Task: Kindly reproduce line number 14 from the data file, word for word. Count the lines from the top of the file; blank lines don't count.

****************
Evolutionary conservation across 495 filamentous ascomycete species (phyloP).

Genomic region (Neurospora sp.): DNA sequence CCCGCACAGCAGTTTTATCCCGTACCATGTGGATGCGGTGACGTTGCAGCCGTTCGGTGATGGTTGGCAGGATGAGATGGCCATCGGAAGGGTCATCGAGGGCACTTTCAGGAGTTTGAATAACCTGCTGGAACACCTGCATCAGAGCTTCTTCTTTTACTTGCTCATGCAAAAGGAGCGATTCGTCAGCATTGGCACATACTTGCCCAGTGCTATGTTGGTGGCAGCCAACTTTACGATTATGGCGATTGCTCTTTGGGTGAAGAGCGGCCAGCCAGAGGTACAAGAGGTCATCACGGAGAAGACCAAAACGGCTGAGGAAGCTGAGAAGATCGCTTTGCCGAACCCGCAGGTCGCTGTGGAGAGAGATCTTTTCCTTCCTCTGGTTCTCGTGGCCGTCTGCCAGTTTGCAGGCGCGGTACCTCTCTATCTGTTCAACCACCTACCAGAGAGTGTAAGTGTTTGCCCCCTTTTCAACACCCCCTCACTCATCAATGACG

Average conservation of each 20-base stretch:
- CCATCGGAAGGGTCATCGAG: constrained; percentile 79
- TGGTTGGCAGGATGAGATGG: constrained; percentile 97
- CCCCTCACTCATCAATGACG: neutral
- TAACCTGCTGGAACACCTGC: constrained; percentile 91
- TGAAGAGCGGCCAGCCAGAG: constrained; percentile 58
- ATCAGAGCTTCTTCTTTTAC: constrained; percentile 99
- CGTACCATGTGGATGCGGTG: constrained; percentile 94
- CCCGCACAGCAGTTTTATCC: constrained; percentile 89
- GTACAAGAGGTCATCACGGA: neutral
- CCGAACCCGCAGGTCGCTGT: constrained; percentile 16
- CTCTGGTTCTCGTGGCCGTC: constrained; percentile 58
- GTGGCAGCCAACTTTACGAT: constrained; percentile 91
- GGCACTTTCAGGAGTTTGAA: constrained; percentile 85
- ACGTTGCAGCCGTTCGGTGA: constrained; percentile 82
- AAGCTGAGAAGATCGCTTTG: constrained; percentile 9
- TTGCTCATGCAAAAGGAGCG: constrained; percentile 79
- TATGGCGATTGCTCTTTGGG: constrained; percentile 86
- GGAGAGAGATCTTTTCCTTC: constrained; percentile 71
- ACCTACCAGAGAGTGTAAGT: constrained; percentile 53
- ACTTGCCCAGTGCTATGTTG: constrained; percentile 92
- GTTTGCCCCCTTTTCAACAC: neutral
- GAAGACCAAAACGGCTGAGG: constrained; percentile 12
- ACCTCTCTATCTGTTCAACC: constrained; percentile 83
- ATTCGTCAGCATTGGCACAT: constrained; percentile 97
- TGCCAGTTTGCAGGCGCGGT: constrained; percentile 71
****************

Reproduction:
- CTCTGGTTCTCGTGGCCGTC: constrained; percentile 58